A waterfront stadium is back on the cards with Auckland Mayor Phil Goff commissioning work on the feasibility of a new central city site costing up to $1 billion.

PwC has been commissioned through the council's regional facilities arm to investigate potential sites, including Goff's preference for a stadium on railway land alongside Vector Arena close to the city's main public transport and hospitality facilities.

It follows more than a decade of controversy over whether the city should abandon its showcase venue Eden Park since the government offered to build a waterfront stadium in 2006 for the 2011 Rugby World Cup.

The debate flared up again last year after officials questioned the future of Eden Park and Goff pushed the railway site in his mayoral campaign.

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"We need to know what the options are for potential stadium sites in Auckland," said Goff last night, warning that if the council did not start planning it would miss the boat.

Goff has previously said Auckland could not afford a white elephant, saying the 50,000-seat Eden Park was limited to 21 night events and could need another $250 million spent on it over the next 15 years.

"This is not something I see as being a priority burden on ratepayers," said Goff, who is struggling to generate new revenue sources to tackle the city's worsening congestion and housing crisis.

He said the council needed to find alternative ways to fund a new stadium, which could cost up to $1 billion. They included contributions from major sporting codes, income from concerts, private sponsorship and selling assets, like Eden Park.

"The option of rebuilding Eden Park is still live but we need to know what other sensible alternatives exist to make the best decision for Auckland," Goff said.

Goff's preferred site alongside Vector Arena has many complex hurdles, including building a 40m high stadium on land with an 18m building height limit, protected volcanic viewshafts to the Auckland Museum and Parnell, and rail and port access considerations.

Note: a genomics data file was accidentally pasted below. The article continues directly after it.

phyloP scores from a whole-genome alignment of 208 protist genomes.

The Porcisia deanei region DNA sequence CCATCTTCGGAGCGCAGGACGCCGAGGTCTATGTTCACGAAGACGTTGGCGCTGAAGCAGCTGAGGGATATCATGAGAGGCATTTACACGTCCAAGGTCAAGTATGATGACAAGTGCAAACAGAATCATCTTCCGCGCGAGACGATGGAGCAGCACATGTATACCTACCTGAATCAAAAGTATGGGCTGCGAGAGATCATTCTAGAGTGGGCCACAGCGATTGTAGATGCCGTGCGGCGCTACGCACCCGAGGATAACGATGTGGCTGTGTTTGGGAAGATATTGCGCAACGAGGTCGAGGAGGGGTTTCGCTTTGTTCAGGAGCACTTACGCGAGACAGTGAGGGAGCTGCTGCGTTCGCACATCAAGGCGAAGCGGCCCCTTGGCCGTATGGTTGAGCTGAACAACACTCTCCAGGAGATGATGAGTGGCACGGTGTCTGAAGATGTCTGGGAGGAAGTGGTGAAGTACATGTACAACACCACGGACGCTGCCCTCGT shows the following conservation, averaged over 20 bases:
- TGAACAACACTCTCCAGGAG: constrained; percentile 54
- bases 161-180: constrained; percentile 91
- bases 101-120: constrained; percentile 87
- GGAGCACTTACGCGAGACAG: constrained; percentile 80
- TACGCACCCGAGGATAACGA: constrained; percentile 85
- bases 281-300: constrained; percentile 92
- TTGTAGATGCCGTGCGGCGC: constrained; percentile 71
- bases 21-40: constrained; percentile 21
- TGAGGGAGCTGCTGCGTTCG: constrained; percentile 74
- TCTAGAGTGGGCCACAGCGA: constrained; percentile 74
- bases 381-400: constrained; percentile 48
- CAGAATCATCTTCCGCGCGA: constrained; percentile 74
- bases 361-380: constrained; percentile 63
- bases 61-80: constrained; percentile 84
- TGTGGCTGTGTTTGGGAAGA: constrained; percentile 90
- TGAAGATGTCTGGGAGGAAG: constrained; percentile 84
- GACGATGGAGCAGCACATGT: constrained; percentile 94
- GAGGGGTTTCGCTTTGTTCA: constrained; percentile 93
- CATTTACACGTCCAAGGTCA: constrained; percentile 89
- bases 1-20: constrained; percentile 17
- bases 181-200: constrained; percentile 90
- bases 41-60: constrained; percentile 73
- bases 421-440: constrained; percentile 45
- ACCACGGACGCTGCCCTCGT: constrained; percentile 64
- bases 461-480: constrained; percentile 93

It is also a very tight footprint for a stadium and could involve realigning The Strand or Quay St.

Regional Facilities Auckland chief executive Chris Brooks said PwC had been commissioned to do a "pre-feasibility" study for a rectangular stadium with a capacity of 25,000 to 50,000 spectators.

He said a stadium of 25,000 would work well for the Warriors and Blues and soccer. Big rugby matches could use a 50,000-seat stadium, he said.

Brooks said the study would look at potential sites in the CBD, the benefits of a stadium to the city, the market demand, the development of a stadium precinct, the broad costs of building and running a stadium, and planning issues.

"At the end of the day we want to get to the point [of] is this possible and if it is possible what are the next steps to take us forward," Brooks said.

PwC are due to report back in the middle of the year.

"If it's feasible you would then look at (whether) we then move to a full feasibility. And, if it is not, what are the other options for the city," Brooks said.

The Blues Super Rugby franchise, mooted as a co-anchor tenant along with the Warriors, would not comment last night but pointed the Herald towards its previous comments on a downtown stadium.

Chief executive Michael Redman told the Herald in March last year that the Blues supported the idea of a stadium in Auckland's CBD and would be happy to leave their spiritual home of Eden Park.

At the time, Redman said the franchise "would seriously consider any proposal presented to us to become a core user".

"The reality is the [Eden Park] capacity is a strength and weakness. We've had very strong crowds (in 2016) of just over 20,000 for our first two games but that is less than half the capacity. Historically we probably only have one round-robin game a year where we might need a 30,000-plus capacity."

The proposal has also drawn support from the Warriors who said last night they were prepared to shift their NRL games to a new venue if it were established prior to their tenancy agreement at Mt Smart Stadium ending in 2028.

Warriors owner Eric Watson has previously expressed interest in investing some of his own money into a downtown stadium project and in establishing a presence within a sporting precinct in the surrounding area which could potentially encompass a Warriors-themed bar or venue and merchandise store.

Calls to the Eden Park Trust Board yesterday for comment were not returned at the time of deadline.